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Slowinski was announced as the recipient of the 2009-10 Men's Natonal Coach of the Year by the National Collegiate Bowling Coaches Association.  Coach Slowinski is the Head Coach of the Webber International University bowling program as well as the Men's Head Coach. 


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How Focused Are You? PDF Print E-mail
Written by Joe Slowinski   
Saturday, 16 September 2006

In this tip, I discuss the importance of mental focus.  For reference, the most important factor in elite performance is the mental game of that bowler.  How focused are you?

Mental focus is the level to which you concentrate while bowling, on and off the lanes.  Do you just get up and throw the ball without much thought?  From a beginner to an advanced bowler, the level of mental focus or true concentration is a vital part to achieving great success on the lanes.  Specifically, a bowler who possesses a high level of mental focus pays a great deal of attention to the details of their own game as well as what is going on around them.   This concentration allows them to be more in-tune with making changes as well as setting the stage to repeat good shots.  In this week’s issue, I discuss focus in the pre-shot routine, on the lanes and while you are preparing for your next shot.  So, how focused are you?   

Pre-Shot Routine

Do you have the same routine before you throw the bowling ball?  A good routine will set-up your mind for throwing a more consistent shot.  Obviously, this will lead to higher scores.  Be sure to wipe off the bowling ball with a towel each time you get ready to go.  Today’s bowling ball, non-plastic, actually absorb oil.  This removes the lane oil which provides a better feel as well as a more consistent ball reaction.  And, in most cases, this is the first action of a bowler’s pre-shot routine.  Use the blower to keep your hand dry.  Squeeze your rosin or puff ball.  Take some deep breathes.  But, whatever you do, do the same actions in the same sequence every time.  Research has shown that a pre-shot routine leads to increased performance and more consistency in one’s game.  If you don’t have one, create one.  Write it down and do the actions in order each time.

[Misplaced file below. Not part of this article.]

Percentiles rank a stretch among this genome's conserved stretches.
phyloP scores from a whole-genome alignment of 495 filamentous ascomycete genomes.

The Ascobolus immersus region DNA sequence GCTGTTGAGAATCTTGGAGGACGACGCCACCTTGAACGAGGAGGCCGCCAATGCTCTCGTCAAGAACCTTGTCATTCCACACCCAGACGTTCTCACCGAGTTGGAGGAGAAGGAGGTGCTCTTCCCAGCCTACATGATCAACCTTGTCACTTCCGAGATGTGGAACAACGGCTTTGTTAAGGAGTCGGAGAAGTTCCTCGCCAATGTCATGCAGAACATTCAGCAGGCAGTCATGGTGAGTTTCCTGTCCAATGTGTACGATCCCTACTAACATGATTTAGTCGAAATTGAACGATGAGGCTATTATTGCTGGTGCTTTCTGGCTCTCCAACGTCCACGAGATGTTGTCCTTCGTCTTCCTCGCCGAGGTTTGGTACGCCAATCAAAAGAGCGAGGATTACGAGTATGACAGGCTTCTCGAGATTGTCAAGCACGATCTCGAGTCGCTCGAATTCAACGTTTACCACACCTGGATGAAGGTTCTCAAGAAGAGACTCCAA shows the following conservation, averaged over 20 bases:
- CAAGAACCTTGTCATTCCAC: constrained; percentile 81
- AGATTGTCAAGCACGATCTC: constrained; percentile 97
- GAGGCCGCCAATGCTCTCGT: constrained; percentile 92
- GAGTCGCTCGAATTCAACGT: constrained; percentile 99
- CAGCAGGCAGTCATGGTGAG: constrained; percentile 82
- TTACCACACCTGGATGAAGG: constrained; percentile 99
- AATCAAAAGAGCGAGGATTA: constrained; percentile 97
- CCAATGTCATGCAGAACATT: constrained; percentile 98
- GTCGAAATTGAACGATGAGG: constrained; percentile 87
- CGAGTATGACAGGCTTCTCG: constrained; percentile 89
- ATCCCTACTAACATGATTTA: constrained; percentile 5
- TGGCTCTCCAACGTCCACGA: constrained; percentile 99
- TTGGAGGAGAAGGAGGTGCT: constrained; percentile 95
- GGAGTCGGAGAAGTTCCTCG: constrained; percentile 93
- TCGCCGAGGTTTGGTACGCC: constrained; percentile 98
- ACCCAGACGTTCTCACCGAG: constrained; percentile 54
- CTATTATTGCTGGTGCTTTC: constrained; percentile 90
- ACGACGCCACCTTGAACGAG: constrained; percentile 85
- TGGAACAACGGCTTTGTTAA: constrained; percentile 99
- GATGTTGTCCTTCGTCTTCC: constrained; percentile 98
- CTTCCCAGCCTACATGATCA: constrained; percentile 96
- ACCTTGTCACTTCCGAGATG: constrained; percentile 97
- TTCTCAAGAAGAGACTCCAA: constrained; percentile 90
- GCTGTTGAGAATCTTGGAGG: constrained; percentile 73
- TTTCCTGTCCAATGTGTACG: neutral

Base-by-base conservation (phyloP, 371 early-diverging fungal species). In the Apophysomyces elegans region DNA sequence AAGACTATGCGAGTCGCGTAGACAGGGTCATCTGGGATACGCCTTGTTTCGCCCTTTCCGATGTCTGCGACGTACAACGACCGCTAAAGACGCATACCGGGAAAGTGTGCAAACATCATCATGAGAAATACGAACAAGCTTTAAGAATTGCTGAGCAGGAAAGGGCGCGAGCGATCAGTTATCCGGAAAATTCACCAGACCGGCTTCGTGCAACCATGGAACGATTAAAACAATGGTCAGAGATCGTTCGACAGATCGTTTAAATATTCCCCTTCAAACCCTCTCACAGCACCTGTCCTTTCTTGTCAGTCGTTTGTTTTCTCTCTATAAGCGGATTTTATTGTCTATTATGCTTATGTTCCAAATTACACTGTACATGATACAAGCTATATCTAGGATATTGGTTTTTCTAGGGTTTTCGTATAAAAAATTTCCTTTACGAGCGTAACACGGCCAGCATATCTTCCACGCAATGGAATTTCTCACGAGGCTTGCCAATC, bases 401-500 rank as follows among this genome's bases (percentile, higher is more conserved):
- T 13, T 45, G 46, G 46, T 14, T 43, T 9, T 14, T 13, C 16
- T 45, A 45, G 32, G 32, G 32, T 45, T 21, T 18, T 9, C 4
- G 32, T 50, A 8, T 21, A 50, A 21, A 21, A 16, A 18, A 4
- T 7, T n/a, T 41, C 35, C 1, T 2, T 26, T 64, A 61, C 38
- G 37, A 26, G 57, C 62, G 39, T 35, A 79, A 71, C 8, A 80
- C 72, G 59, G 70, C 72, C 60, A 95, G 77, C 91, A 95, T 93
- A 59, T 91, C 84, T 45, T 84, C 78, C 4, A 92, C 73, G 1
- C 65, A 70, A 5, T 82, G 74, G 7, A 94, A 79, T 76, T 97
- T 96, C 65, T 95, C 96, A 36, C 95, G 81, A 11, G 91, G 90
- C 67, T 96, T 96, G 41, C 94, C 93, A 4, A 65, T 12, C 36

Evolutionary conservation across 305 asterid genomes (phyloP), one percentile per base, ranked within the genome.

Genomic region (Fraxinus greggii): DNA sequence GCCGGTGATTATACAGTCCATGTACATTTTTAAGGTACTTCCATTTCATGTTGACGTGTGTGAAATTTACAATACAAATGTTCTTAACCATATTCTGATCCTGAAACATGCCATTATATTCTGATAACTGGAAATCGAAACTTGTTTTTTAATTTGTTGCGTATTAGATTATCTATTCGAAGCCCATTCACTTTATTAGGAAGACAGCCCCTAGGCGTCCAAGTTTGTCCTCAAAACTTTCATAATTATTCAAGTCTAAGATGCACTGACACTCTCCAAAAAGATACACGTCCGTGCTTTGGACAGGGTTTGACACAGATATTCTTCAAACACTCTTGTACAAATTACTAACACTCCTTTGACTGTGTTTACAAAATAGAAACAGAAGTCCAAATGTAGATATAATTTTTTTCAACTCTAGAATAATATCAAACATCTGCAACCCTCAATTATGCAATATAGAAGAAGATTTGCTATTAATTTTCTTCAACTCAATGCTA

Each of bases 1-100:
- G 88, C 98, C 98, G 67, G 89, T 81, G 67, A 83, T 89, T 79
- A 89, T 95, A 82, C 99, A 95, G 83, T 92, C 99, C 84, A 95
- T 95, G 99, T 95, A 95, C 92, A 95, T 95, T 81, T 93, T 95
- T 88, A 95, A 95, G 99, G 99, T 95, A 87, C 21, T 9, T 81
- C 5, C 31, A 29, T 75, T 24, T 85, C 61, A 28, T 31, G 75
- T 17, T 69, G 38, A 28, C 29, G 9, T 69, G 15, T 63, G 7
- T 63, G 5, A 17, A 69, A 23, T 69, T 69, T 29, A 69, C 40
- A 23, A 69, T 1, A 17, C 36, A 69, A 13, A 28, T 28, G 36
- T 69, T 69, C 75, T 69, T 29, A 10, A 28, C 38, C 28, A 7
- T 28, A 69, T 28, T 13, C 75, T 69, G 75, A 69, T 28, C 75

On the Lanes

When you step-up onto the lanes you need to focus on setting-up exactly the same way each time.  This level of focus in the stance is critical to throwing the exact same shot each time you bowl.  First, be sure to look down at your feet.  Specifically, your feet should be parallel with the target line, the line through the target you intend to throw the ball.  Look at your arm.  Is it straight toward the target? Your arm should be parallel with your feet and the target also. In addition, be sure that your shoulders and hips are perpendicular to this target line.  This position is an important aspect of throwing the ball properly.  It is critical that you look at your feet, arm, hips and shoulders before each shot.  This attention to detail will pay-off with higher scores.   Do you know exactly where you threw the last shot?  I am always surprised when I ask a bowler where the last shot went and he is not able to tell me.  This illustrates a lack of focus.  As a bowler, you need to watch the full ball reaction and where the ball went relative to your target.  Test yourself the next time you ball.  If you are serious, write down exactly, on what board, where the ball was at the arrows, 30 feet and 45 feet.  Can you sustain this much focus? 

Off the Lanes

As you bowl, do you watch other bowlers?  If not, why not?  Watching other bowlers requires a great deal of concentration.  But, it will help you make moves proactively to keep your scoring pace higher.  Why? If you notice that their ball reaction is different, then you can make a move with your line before you would by simply watching your own.  Bowling lanes are in constant flux.  They actually change as oil moves around with a plastic ball or oil is absorbed by reactive and particle equipment.  So, a mentally focused bowler is constantly evaluating not only their ball reaction but that of others as well.  Do you do this?  If not, you should start!   

Last Updated ( Saturday, 16 September 2006 )
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